|Egyptian army soldiers and military police secure a funeral procession for civilians killed overnight during street battles with police forces, in Port Said last month.|
By Abigail Hauslohner
Tuesday 23 3013
CAIRO — As Egypt’s economy crumbles and its democratic transition falters, some opponents of the country’s Islamist president are pinning their hopes on unlikely saviors: the powerful generals who have been mostly sidelined since last year’s elections.
An argument rapidly gaining traction here holds that the nation could soon slide intoeconomic collapse — or even civil war — unless the military steps in to reassert a dominant role. And suprisingly, among those calling for some kind of coup d’etat are some of the liberal and secular activists who campaigned to end military rule when the generals ran the country in the aftermath of Hosni Mubarak’s fall.
“I think the army has an important role to play in this phase — to get us out of this tragedy that the Muslim Brotherhood has put us in,’’ said Shadi al-Ghazali Harb, a prominent liberal activist, referring to the Islamists headed by President Mohamed Morsi who took power after presidential elections last year.
It’s not that memories of military abuse and the institution’s wholly undemocratic opacity are so fleeting, Harb and other anti-Islamist activists said. But Egypt’s disorganized and deeply divided opposition has struggled to find agreement on a means to best curb the Islamists’ rising influence in recent months. And some see an opportunity in what they believe is a growing popular sentiment for the kind of intervention that would stop Morsi and the Muslim Brotherhood in their tracks.
In February, violent clashes between police and protesters in the Suez Canal city of Port Said yielded an initial wave of local voicescalling for a military coup. The demands, some of which came from middle class men and women who had earlier voted for Morsi, gave a second wind to an opposition movement that had weathered a winter of defeats and divisions, after losing a battle with the Islamists to define the country’s new constitution.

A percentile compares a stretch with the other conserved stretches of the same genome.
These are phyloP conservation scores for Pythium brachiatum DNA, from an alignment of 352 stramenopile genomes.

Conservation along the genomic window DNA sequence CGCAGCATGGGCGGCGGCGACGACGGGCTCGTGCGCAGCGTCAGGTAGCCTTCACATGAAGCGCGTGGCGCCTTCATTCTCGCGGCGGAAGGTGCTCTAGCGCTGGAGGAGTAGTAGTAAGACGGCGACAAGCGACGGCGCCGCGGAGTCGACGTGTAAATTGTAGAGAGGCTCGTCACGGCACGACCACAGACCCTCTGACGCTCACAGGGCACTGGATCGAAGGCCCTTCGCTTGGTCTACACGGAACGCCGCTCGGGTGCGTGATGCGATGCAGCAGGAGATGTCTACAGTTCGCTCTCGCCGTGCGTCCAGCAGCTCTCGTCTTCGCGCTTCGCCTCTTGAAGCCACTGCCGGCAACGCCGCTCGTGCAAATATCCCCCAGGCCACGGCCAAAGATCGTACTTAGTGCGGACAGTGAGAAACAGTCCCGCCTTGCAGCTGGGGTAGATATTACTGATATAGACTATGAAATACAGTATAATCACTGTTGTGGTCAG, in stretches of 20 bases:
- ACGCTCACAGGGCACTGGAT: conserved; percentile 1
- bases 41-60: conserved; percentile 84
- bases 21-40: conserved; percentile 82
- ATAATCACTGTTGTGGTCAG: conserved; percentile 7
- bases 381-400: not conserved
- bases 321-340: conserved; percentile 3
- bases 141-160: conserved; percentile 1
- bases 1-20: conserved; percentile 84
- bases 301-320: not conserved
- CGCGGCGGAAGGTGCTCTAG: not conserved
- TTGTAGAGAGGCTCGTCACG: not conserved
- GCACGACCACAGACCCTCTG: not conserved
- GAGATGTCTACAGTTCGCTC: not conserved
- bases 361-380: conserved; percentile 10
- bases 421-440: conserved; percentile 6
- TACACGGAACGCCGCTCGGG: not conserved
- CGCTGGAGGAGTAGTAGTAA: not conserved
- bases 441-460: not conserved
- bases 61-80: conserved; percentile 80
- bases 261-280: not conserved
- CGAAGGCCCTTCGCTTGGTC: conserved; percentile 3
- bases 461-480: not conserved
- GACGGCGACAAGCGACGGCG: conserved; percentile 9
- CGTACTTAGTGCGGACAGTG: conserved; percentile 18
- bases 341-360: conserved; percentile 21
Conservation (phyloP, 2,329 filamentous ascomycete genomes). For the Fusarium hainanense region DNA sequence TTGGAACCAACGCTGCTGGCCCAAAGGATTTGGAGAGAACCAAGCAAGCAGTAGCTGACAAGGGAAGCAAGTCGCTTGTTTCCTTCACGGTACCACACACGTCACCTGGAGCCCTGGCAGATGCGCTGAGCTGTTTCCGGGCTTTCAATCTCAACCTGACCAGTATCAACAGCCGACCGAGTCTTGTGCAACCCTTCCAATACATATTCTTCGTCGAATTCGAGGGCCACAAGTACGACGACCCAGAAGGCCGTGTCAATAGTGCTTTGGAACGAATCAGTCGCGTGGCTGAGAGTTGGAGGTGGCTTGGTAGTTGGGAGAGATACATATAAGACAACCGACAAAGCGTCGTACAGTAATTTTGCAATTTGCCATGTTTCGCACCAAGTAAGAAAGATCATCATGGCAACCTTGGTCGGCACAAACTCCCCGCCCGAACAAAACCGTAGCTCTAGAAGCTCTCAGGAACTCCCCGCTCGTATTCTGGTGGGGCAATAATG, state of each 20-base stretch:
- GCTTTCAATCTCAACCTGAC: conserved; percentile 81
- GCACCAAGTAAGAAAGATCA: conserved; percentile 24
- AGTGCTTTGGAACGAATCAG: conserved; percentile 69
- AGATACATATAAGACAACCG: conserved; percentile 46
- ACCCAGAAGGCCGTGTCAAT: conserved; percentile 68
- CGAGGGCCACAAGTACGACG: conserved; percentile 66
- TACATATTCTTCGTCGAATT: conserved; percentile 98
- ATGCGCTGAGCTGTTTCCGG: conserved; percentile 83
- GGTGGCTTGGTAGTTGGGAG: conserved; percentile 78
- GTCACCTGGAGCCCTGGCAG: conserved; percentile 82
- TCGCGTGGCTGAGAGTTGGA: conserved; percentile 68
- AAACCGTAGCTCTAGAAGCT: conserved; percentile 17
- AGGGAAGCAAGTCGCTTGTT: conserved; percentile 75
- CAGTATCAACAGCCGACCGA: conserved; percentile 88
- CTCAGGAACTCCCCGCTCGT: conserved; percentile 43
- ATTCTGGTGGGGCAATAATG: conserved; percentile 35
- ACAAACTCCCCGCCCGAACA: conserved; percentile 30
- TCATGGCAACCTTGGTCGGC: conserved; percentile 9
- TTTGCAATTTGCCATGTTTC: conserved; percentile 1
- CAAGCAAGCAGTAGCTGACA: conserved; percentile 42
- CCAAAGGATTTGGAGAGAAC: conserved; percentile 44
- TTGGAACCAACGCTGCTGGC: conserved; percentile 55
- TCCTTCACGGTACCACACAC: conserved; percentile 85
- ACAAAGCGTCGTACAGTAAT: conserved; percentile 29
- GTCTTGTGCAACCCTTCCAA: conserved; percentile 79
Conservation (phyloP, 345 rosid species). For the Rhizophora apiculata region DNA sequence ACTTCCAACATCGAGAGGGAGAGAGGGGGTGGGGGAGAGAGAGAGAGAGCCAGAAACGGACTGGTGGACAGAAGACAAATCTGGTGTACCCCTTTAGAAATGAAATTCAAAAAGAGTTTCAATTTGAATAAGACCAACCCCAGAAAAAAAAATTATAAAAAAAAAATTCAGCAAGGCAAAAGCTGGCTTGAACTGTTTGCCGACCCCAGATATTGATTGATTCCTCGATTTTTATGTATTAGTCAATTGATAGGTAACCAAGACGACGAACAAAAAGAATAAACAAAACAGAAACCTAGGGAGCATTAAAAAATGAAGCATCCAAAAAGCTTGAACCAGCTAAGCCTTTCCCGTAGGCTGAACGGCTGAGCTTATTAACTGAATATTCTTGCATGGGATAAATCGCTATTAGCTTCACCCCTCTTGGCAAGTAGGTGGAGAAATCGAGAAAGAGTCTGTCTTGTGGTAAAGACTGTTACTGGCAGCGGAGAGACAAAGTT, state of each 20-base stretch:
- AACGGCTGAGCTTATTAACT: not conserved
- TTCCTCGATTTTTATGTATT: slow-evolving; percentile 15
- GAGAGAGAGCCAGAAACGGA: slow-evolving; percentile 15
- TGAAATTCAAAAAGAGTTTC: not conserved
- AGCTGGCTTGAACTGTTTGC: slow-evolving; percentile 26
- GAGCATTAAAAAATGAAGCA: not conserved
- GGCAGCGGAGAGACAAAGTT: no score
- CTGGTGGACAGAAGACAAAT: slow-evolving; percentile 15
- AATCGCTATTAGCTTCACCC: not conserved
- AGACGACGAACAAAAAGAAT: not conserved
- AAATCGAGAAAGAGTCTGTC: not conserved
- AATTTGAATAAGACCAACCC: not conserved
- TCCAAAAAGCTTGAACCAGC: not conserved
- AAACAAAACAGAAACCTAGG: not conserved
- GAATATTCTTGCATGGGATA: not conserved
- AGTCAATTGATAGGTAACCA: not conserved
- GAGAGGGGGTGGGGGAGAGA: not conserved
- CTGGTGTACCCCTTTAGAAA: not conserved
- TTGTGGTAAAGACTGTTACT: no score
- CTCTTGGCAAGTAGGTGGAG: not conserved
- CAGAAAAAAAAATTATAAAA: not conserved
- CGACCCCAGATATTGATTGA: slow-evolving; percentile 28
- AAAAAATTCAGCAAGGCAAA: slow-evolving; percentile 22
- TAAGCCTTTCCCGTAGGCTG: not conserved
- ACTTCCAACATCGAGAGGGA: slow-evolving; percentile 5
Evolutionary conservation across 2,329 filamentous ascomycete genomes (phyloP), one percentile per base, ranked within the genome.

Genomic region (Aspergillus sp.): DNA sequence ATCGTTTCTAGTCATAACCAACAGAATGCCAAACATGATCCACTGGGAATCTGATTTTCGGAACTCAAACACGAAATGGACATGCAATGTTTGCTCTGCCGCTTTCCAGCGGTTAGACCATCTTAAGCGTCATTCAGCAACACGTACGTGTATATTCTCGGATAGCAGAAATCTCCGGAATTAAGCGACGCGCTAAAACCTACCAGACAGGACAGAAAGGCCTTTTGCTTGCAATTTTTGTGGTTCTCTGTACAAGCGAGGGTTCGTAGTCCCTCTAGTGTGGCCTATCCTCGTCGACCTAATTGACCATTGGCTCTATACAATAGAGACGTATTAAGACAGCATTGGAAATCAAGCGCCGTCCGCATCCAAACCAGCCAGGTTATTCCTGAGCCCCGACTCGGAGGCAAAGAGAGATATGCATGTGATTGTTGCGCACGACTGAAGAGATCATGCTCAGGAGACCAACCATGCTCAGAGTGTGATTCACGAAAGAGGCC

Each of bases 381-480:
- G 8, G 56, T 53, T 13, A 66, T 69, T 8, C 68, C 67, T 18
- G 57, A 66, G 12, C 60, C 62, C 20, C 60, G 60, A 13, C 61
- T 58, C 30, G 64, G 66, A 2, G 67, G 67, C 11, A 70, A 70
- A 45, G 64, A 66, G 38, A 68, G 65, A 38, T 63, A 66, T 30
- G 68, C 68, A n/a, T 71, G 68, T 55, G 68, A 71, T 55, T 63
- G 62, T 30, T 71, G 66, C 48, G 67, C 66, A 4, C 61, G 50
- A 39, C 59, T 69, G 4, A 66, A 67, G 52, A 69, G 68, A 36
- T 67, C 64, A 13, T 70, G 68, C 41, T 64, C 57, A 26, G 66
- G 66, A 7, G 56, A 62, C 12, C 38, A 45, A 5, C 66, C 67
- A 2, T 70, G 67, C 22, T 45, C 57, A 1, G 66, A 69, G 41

“If law and order is absent, they have a national duty to intervene, and they’ve said that,” opposition leader Mohamed ElBaradei said of the army in an interview with the BBC in February. “Nobody wants the army to come back, and I don’t think if the army were to come back they would come back to govern because they had an awful experience in mismanaging the transition themselves,” ElBaradei cautioned. “But they will just come back to stabilize. And then we will start all over again,” he said.
Starting over again is a popular concept among opposition politicians this spring, as if the best — or the only — answer to unfavorable democratic results is a return to square one.
“We can start over again,’’ said Hoda Abdelbaset, a member of the leftist Popular Current Party, who, while opposed to military rule, envisioned a solution where Morsi would step down and a coalition of other popular leaders would take control until all could reach agreement on a new constitiution.
Impatience and regret are not uncommon in countries weathering the transition from long-term dictatorships to first-time democracies. Frustrated citizens from Iraq and the Arab Spring states to Latin America have, at turns, greeted post-conflict turbulence with a nostalgic hunger for the authoritarian — but more orderly — past.
In Egypt, the backlash to the Muslim Brotherhood and to Morsi, now the country’s first Islamist president — is rooted in post-revolution economic frustration, widening insecurity in the streets, a fear of religious intolerance, and a sense of disenfranchisement by many of the country’s old political elite and the liberal youth who helped to overthrow Mubarak.